This has caused people to look at their client base in a different manner and make sure clients fully understand the differences between captives and commercial insurers. Another positive from this process is an approved asset regime which categorises assets that are held by captives and commercial insurers. Under the proposed regime, there will be no approved asset protocol, meaning every asset will rank towards solvency but the amount it ranks depends on the nature of the asset itself, making for a simplified and more efficient process around upstream loans which currently require regulatory interaction.

The Guernsey International Insurance Association Regulatory & Technical Committee sent a response on behalf of industry to the GFSC in December. Certain managers chose to make separate responses, which is completely understandable as each manager has a different client base. The GFSC are looking at the responses received and plan to engage with the industry next month to start the process. We are currently looking to have regulations in place by the end of this year for implementation in 2015. The GFSC have been very open to discussing this in an appropriate manner to ensure that the changes are proportionate to the requirements of the industry in Guernsey.

These changes are vital to ensuring Guernsey remains a leading, competitive domicile in light of increasing regulatory standards. The fact that we have regular IMF visits and reviews of our regulatory regime is important for the credibility of Guernsey. Therefore, there is an expectation that we will be able to demonstrate our compliance with the relevant core principles.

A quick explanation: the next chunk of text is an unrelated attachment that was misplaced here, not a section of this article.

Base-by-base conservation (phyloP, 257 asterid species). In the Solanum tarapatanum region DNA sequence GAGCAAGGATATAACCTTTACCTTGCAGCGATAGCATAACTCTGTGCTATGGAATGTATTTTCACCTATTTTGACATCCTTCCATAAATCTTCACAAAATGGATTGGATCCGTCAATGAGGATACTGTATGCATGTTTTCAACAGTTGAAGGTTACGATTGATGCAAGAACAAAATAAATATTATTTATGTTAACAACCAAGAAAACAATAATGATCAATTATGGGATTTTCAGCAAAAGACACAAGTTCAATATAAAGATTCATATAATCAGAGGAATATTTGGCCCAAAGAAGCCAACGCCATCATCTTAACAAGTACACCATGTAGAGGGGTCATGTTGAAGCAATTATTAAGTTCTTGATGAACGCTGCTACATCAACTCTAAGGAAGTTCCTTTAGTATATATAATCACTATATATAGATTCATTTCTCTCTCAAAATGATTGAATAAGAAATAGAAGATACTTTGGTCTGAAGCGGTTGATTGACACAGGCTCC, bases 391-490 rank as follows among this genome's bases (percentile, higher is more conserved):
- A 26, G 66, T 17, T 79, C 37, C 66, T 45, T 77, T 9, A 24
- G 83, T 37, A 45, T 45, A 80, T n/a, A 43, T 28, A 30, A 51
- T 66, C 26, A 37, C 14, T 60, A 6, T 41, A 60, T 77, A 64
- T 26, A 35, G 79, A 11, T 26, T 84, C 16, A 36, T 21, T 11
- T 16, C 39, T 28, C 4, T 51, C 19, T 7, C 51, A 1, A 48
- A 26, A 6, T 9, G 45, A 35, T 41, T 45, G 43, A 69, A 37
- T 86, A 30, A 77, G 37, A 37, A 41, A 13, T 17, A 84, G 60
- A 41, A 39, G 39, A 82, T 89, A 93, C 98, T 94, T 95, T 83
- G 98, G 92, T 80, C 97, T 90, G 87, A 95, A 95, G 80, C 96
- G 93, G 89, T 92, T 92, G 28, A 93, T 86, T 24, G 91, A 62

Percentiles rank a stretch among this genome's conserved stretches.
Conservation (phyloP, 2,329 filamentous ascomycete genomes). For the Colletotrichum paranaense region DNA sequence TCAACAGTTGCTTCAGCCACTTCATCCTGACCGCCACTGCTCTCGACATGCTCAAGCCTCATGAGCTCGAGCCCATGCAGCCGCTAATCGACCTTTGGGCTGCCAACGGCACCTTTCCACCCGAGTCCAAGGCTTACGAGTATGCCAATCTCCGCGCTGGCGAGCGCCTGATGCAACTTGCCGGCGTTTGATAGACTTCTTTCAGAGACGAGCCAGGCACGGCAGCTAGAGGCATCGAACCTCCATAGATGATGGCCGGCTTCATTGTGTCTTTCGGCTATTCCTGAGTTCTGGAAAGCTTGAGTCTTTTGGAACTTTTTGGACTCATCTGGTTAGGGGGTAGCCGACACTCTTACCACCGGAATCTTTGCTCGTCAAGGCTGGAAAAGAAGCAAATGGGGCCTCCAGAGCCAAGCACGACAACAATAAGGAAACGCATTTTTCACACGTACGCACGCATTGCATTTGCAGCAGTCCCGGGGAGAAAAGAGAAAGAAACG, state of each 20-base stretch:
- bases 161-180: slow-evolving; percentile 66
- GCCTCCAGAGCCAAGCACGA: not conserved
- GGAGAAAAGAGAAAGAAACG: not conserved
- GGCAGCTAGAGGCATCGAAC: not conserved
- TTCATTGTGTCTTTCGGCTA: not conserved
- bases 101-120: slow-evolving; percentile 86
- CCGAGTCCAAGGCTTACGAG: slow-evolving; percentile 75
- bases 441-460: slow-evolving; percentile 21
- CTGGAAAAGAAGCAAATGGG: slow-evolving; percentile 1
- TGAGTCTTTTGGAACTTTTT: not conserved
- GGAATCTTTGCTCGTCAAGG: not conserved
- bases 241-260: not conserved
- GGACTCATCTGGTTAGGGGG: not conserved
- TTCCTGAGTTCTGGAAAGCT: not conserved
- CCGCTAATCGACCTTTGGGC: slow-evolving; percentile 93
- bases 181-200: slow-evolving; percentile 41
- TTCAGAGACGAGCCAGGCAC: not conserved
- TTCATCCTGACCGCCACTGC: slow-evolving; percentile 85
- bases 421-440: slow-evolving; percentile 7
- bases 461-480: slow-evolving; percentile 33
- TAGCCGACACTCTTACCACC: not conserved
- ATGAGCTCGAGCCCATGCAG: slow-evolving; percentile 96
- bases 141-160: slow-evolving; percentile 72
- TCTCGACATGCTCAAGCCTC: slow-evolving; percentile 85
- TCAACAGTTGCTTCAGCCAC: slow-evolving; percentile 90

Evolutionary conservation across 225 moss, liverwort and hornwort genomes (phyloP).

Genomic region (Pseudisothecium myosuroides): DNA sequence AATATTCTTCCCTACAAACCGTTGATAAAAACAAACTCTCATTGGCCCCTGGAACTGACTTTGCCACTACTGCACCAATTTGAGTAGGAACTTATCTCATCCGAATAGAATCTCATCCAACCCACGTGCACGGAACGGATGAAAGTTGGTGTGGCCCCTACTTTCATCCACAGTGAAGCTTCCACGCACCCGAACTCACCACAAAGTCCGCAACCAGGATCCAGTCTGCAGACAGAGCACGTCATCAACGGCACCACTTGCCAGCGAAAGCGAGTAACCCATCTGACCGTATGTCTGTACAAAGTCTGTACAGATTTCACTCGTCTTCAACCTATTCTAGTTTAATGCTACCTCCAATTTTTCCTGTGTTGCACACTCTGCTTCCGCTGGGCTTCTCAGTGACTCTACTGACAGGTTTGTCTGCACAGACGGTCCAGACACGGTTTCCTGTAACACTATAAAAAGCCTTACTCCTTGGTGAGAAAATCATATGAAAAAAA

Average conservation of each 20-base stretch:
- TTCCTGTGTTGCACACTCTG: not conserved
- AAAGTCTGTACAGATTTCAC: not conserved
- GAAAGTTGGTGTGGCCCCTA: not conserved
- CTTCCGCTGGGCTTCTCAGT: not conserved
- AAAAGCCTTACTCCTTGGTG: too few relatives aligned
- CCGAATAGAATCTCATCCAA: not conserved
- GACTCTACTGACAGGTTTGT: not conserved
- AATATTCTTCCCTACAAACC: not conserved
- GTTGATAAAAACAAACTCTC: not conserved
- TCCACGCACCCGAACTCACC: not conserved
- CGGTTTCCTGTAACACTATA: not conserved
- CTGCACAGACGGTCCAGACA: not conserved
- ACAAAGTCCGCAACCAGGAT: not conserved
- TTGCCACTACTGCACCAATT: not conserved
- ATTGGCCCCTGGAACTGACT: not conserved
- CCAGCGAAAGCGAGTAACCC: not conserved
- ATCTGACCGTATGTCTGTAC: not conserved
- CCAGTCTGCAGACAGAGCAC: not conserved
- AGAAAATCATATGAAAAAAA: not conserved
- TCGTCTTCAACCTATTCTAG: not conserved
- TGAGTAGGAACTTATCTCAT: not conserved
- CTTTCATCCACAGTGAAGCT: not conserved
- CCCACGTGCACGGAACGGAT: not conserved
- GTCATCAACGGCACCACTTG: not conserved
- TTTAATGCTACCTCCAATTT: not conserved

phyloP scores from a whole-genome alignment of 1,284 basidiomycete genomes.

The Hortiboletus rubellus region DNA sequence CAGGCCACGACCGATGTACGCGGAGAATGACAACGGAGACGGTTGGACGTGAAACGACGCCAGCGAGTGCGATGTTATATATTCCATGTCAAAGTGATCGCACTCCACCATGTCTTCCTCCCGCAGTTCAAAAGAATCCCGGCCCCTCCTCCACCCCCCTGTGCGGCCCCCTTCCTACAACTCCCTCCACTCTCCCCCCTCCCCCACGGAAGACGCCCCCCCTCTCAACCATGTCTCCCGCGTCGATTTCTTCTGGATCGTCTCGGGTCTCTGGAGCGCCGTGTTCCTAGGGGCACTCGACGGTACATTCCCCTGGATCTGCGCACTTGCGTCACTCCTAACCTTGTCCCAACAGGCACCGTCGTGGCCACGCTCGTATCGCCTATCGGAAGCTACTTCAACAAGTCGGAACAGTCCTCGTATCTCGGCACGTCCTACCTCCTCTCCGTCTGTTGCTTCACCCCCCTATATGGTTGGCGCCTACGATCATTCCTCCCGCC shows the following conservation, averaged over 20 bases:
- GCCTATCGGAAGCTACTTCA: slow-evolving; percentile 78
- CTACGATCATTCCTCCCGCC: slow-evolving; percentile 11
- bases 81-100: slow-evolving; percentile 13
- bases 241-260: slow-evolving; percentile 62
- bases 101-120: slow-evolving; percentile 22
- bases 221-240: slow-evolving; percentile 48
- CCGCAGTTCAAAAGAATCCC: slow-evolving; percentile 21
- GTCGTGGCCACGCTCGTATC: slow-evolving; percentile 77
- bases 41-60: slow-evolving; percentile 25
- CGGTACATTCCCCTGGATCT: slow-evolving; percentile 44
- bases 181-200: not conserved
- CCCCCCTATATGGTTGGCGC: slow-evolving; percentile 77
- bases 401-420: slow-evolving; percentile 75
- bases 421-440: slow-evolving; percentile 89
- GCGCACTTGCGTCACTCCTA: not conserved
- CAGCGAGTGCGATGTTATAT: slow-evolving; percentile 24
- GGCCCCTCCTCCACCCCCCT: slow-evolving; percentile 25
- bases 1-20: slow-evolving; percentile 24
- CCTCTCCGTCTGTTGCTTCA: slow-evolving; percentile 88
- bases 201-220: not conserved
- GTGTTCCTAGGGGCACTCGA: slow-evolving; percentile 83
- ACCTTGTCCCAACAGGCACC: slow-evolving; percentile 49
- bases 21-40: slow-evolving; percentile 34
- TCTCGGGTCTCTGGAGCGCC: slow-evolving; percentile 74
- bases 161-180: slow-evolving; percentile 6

However, the risk-based solvency has to be brought in a proportionate manner to allow the business to continue in Guernsey in a sensible and efficient manner and allow us to bring new business to the island. The changes may require further data to be included than is in place at present and captive managers will need to assist clients with the preparation of that data and bringing it into spreadsheets once the final version has been released. At Marsh, we are certainly looking to be able to work with our clients in an efficient manner to assist and comply with the requirements going forward.

As far as the continued growth of Guernsey over the next few years, I see no reason that the trends that have been demonstrated by Guernsey over the last couple of years in respect to licences should cease. We have a regulator that is supportive of the industry, but in an appropriate manner and is engaged with the industry to help it develop.

An original version of this article was published in Captive Review's Guernsey Report 2014.

For more information about Guernsey's finance industry please visit www.guernseyfinance.com.

The content of this article is intended to provide a general guide to the subject matter. Specialist advice should be sought about your specific circumstances.